IRS Warning Public of New Scams

It seems like every year scammers are coming up with new tricks to try and steal the public’s hard earned cash. With technology constantly changing, the ability to deceive the masses has become an easier task to pull off.  According to the IRS, since 2013, the Treasury Inspector General for Tax Administration became aware of close to four thousand tax scam victims – totaling more than $20 million in loses.

The IRS says while scammers used to target a specific demographic(like he elderly, new  immigrants and those who don’t speak English), they are now looking to exploit anyone.

A new tactic scammers are using is altering your telephone’s caller ID to appear part of the IRS or another government agency. Scammers will also use fake names, titles and badge numbers. With the abundance of information found online, scammers can even find your name, address and other details about your life to make the call sound official. They have also been known to copy official IRS letterhead and use them in email or regular mail. But it doesn’t stop there as one con includes using a real IRS address to make the scheme seem realistic.

The common factor in all these scams is playing on fear. Scammers will attempt to scare you into reacting without thinking through what’s happening or verifying if what they are saying is true.

The BBB advises the public to be aware of these telling signs of a scam.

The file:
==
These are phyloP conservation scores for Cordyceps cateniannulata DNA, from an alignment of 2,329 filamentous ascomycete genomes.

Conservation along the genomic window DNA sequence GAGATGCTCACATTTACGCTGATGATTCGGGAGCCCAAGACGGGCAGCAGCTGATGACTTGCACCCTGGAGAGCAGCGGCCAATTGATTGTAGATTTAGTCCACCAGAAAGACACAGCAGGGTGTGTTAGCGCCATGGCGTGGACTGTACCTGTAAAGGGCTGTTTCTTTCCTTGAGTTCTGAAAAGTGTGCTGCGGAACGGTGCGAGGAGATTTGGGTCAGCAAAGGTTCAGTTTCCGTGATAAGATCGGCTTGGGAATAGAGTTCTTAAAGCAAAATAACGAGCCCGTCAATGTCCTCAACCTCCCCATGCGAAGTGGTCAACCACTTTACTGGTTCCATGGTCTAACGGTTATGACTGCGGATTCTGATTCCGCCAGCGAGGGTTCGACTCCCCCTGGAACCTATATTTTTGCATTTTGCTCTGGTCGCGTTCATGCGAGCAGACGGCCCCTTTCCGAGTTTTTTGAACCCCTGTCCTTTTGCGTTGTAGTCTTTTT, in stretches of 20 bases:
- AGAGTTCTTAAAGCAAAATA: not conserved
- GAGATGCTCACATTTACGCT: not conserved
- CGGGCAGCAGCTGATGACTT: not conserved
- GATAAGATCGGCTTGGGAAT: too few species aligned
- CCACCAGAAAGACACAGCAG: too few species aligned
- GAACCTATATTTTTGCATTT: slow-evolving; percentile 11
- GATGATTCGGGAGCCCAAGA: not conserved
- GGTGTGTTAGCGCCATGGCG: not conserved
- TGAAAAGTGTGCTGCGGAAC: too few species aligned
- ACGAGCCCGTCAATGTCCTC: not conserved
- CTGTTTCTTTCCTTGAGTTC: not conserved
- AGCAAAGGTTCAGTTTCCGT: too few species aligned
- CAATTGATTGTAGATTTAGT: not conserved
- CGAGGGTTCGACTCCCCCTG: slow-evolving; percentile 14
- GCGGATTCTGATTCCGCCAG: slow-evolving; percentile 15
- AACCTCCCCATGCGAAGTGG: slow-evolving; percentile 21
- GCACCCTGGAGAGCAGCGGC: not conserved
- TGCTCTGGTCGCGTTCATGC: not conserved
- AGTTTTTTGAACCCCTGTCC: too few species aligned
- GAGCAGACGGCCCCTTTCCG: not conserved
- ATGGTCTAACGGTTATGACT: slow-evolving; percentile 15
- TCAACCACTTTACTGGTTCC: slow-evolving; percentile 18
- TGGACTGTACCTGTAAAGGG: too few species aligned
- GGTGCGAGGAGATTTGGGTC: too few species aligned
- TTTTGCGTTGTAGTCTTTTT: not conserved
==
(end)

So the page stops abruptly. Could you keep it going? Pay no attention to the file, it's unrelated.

Demand payment over the phone, or threatening law enforcement involvement. The IRS will never demand immediate payment over the phone, nor will the agency call about taxes owed without first having mailed you a bill. Neither will they have you arrested for not paying.

Require a specific payment method. Scammers most commonly ask for a prepaid credit card as a payment method. Tracing the money can be difficult for law enforcement and it doesn’t require the victim’s bank account.

Ask for credit card or debit card information. Never get out this sensitive information over the phone. Instead, you can find out if you owe taxes by calling the IRS at 1-800-829-1040. IRS workers can help you with a payment issue.

If you know you don’t owe taxes  you can report the incident to the Treasury Inspector General for Tax Administration (TIGTA) at 1-800-366-4484.  Additionally, if you’ve been targeted you can contact the Federal Trade Commission and use their “FTC Complaint Assistant” at Be sure to add “IRS Telephone Scam” to the comments of your complaint.